Arjen Goldschmidt has sent in what appears to be the best (proof-endorsed) color optical illusion I have seen up to date! Below examples showcase embedded lines of seemingly different colors. The reason they look different is because our brain judges the color of an object by comparing it to surrounding colors. So without us even knowing it, in first example, our brains compare the flowing red stripes to the yellow stripes, forcing us to think they are orange. The blue stripes make the red ones appear much darker -almost purple, even though they are exactly the same color! This is just one of the examples why you cannot trust what you see even with your own eyes. Next time someone swears they saw Jesus, UFO, or a ghost, show them this animation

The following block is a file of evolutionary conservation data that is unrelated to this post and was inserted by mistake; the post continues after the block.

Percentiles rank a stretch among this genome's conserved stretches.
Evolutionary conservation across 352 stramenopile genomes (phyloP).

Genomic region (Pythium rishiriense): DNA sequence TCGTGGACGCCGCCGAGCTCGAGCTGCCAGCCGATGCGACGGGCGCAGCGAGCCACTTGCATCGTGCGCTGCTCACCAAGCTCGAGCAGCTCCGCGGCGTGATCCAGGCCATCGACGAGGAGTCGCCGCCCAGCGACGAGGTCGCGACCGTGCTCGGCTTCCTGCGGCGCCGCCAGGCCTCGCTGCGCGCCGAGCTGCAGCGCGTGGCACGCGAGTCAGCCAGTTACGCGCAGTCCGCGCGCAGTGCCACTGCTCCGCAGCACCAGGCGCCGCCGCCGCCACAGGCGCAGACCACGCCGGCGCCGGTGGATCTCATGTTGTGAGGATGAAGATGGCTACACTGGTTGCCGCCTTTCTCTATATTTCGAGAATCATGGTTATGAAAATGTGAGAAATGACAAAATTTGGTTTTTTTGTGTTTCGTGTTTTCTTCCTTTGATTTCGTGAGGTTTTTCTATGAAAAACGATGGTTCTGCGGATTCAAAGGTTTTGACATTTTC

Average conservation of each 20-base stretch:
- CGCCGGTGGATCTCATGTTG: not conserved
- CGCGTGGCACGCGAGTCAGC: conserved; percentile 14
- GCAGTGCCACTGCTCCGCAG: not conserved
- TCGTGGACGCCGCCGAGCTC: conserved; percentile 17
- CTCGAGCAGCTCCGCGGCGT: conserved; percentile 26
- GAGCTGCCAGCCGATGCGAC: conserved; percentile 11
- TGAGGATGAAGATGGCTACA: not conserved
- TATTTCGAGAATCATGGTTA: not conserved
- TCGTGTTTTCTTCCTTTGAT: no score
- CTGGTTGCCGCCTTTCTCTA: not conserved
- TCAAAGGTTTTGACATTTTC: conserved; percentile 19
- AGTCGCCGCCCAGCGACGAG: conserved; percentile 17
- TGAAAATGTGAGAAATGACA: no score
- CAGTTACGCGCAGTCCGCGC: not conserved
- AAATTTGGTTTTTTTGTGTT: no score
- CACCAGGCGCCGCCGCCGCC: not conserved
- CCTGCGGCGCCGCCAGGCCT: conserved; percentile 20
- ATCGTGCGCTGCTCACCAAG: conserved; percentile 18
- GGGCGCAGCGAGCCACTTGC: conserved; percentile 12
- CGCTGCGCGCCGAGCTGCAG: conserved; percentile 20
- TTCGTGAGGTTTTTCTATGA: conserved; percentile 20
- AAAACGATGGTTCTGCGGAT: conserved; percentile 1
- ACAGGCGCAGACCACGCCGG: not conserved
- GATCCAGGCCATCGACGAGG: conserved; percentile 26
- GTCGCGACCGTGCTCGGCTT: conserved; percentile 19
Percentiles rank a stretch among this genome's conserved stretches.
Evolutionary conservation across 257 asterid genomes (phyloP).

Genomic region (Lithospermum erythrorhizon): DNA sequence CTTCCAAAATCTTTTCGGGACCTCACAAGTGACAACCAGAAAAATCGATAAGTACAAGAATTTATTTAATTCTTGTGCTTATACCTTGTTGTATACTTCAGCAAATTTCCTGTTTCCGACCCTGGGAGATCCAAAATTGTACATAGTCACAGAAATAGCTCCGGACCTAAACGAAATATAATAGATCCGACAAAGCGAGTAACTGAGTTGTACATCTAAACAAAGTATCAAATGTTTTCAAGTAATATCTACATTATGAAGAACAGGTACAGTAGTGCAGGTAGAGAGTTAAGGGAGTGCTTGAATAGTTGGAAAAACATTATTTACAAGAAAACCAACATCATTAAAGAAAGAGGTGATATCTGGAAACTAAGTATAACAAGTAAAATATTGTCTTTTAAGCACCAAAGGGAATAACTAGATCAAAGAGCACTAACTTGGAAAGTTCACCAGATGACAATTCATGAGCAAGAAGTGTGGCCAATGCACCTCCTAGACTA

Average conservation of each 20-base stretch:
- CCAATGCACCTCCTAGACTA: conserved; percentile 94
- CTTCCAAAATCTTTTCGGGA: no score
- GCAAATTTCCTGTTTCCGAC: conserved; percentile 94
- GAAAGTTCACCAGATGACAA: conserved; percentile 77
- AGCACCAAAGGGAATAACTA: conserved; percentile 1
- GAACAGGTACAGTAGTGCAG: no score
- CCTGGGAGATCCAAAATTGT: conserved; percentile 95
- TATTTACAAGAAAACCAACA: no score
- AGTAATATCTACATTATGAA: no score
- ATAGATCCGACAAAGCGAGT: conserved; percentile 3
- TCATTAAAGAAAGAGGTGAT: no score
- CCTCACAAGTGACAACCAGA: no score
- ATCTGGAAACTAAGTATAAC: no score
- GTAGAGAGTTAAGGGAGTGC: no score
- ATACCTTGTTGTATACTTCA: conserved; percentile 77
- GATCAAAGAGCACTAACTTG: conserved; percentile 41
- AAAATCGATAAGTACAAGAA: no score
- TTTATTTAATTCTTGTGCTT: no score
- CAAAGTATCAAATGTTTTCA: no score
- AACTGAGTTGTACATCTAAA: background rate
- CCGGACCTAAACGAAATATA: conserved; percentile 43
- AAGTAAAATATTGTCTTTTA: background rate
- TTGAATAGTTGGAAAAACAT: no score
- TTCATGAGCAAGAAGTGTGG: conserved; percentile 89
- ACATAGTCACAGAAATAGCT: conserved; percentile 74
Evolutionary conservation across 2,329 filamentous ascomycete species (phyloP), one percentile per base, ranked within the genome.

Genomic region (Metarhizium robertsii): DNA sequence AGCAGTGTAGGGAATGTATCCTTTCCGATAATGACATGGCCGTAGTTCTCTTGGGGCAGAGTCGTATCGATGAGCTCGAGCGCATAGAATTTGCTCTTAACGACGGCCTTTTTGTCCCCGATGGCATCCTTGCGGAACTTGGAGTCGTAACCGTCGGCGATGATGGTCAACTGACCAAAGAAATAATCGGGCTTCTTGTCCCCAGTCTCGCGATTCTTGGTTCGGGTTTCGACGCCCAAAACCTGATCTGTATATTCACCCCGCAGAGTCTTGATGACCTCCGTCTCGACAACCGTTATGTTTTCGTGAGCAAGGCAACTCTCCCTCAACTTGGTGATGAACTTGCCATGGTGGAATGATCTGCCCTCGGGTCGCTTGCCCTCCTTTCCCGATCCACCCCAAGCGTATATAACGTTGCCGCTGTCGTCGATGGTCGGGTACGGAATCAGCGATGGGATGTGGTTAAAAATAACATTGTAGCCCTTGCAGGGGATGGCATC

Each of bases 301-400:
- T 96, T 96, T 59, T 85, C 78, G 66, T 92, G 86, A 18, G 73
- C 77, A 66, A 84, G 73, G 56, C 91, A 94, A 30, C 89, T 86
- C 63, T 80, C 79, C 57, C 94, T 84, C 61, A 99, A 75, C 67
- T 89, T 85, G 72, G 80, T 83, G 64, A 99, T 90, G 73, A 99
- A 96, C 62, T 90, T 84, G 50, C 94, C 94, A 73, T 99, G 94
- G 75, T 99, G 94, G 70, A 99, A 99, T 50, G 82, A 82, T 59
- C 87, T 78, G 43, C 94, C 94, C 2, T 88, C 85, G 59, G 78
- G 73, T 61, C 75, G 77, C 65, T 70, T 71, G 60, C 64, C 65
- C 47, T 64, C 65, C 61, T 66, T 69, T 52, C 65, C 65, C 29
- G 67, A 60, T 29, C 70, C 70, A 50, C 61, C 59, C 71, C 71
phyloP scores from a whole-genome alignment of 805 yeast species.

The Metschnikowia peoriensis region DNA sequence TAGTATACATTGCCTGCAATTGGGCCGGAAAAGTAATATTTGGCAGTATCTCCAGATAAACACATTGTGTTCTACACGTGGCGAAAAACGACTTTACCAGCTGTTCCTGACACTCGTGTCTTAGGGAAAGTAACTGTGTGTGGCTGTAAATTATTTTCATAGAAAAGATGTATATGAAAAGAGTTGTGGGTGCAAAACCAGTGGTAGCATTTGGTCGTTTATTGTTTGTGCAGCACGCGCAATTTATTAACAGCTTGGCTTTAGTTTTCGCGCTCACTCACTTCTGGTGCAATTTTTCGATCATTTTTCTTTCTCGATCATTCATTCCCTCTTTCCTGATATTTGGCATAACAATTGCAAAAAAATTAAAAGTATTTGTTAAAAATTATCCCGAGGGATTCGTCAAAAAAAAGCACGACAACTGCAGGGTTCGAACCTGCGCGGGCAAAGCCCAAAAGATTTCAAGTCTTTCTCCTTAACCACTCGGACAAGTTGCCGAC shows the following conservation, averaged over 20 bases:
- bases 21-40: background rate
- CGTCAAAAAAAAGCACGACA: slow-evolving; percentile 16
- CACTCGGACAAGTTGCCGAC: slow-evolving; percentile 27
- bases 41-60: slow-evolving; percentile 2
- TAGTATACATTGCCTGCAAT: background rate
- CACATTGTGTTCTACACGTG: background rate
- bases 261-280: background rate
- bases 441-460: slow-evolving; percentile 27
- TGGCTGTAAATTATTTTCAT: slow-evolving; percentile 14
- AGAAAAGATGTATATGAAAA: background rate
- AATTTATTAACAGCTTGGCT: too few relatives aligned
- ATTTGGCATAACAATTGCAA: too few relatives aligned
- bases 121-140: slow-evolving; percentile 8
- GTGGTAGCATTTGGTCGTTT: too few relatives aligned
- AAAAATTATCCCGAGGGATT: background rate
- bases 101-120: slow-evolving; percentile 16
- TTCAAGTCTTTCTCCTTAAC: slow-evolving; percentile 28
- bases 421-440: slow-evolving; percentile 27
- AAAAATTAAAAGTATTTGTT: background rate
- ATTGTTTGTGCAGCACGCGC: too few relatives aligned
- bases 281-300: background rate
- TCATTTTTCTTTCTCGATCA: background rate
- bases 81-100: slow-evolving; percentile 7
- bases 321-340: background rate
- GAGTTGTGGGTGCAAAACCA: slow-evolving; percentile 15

3+Phots

Hue is one of the main properties of a color, defined technically as “the degree to which a stimulus can be described as similar to or different from stimuli that are described as red, green, blue, and yellow” (those beeing the unique hues). The other main correlatives of color appearance are colorfulness, chroma, saturation, lightness, and brightness.

In painting color theory, a hue refers to a pure color—one without tint or shade (added white or black pigment, respectively). A hue is also an element of the color wheel. Hues are first processed in the brain in areas in the extended V4 called globs.